marinelife's avatar

@aprilsimnel Lurve to you for Bill Bryson. He is fantastic.

Ashpea9288's avatar

Any of the Harry Potter books

A Tree Grows in Brooklyn by Betty Smith

Another vote for White Oleander

The Awakening by Kate Chopin (as well as her short stories), Wuthering Heights by Emily Bronte, and Light on Snow by Anita Shreve are really great also.

Jeruba's avatar

@zarnold, of course you can! I certainly read across a wide range, and I know that many others here do too. But you didn’t indicate your breadth of taste. There’s no point in my recommending Andrea Barrett if what you really want is Jonathan Kellerman.

I’ll add a vote for The Amazing Adventures of Kavalier and Clay, and I too found Under the Banner of Heaven a compelling nonfiction read. And Hurrah! for the nineteenth century classics, especially George Eliot and the Brontës.

I hated Cold Mountain, the half of it that I was able to get through for a book club. I’d have quit sooner otherwise.

essieness's avatar

@nikipedia I was going to say Middlesex, too, but I wanted to control myself.

@zarnold The Poisonwood Bible affected me deeply. One of those rare books that really makes you question your life and actions.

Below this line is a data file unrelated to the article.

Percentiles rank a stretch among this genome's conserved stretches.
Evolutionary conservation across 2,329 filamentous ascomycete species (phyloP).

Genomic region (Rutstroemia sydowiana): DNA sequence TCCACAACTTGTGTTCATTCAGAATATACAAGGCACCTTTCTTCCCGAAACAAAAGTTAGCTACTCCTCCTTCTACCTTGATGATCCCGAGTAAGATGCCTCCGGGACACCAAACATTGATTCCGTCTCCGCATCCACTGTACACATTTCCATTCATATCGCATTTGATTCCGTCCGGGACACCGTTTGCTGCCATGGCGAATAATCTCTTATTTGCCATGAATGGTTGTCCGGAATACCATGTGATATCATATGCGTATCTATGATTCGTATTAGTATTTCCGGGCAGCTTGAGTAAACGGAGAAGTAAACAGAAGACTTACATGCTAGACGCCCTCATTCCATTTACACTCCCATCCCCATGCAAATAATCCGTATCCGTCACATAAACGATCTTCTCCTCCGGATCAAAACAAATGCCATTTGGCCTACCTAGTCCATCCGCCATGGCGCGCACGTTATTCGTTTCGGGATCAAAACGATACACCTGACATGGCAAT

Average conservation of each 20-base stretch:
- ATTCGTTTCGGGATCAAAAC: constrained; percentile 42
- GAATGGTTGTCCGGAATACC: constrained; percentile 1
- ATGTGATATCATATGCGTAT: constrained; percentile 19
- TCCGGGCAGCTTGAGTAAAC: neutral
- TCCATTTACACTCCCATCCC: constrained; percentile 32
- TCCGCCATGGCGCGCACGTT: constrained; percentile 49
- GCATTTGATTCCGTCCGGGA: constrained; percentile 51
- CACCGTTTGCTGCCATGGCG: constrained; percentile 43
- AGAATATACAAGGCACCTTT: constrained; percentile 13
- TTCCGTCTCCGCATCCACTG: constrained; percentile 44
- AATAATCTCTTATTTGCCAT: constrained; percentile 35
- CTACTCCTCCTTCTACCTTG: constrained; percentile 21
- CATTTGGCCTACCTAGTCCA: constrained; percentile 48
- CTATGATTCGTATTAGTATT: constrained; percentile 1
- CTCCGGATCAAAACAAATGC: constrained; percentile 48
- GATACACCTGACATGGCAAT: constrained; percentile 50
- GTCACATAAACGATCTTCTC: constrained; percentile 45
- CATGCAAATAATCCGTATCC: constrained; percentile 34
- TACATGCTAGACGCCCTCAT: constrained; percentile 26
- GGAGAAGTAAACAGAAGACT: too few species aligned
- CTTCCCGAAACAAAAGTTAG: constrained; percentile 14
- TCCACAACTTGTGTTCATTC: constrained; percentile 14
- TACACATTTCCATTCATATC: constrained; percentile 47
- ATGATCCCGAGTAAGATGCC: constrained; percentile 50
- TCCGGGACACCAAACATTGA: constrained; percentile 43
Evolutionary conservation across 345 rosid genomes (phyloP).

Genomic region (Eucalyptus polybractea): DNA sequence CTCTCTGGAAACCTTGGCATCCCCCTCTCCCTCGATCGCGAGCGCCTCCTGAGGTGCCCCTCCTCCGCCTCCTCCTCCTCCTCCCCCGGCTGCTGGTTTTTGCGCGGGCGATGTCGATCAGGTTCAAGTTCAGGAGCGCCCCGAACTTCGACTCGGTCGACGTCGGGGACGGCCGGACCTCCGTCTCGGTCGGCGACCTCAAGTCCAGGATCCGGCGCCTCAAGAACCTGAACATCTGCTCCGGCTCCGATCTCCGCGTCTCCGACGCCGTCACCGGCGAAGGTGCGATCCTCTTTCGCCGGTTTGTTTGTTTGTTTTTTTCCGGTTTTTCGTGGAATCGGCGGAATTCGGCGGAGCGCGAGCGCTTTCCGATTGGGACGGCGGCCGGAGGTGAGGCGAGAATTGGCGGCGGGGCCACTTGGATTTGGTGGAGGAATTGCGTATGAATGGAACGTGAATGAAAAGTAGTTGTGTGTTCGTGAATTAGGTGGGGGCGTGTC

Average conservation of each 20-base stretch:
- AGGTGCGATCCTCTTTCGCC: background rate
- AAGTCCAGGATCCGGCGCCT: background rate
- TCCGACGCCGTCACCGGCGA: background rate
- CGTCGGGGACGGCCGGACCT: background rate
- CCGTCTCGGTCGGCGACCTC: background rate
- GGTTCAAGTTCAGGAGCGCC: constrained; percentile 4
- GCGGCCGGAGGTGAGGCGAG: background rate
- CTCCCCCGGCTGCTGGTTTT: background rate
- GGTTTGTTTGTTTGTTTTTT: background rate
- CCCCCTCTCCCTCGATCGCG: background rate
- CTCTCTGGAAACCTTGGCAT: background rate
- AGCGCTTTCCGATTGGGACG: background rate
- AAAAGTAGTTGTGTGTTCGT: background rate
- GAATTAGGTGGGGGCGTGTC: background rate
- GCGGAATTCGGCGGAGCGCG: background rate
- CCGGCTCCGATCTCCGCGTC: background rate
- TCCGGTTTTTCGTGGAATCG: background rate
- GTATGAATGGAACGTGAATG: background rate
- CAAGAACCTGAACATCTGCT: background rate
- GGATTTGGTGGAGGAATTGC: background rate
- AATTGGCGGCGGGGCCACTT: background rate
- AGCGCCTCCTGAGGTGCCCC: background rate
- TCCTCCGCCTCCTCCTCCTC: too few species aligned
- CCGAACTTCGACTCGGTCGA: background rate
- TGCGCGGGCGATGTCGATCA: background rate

serenityNOW's avatar

I’d secong Madcapper and suggest anything by Tom Robbins – smart but not “too smart” and funny as hell – kind of like Fluther.

Also, if you’re looking for an engrossing mystery thriller that isn’t your typical gritty, retired L.A. cop turned detective, etc. check out Tana Frenchs’ “In The Woods”. Takes place in Ireland which makes a beautiful setting for the book and it’s amazingly hard to tell it’s a debut novel.

I’m also in the middle of “Beautiful Boy”, by David Sheff but I think I packed it away in a box! Moving account of his son’s addiction, although rather sad. I was just thinking last night that I’m a dolt for packing it away.

fundevogel's avatar

Midnight in the Garden of Good and Evil is an engaging and entertaining read. I think it’s non fiction, or at least closely based on real events, but it reads like fiction. It follows the almost everyday lives of the residents of Savannah Georgia, a small city that seems dedicated to keeping their Old South alive as best as possible against encroaching art students, drag queens and wealthy homosexuals. The characters are pretty amazing.

tiffyandthewall's avatar

the book of lost things!!!!
i cannot rave about it enough, it is such a great book. it’s got a lot of references to fairy tale sort of things, but it’s really dark, and it takes place during world war II (i think!). and it’s just. wow. i love it.
it’s by john connolly. i’ve never been so intrigued and just, captured, by a book.

Ashpea9288's avatar

The PostSecret books are good too…they’re not really literature, but once you start reading the secrets it’s really hard to stop.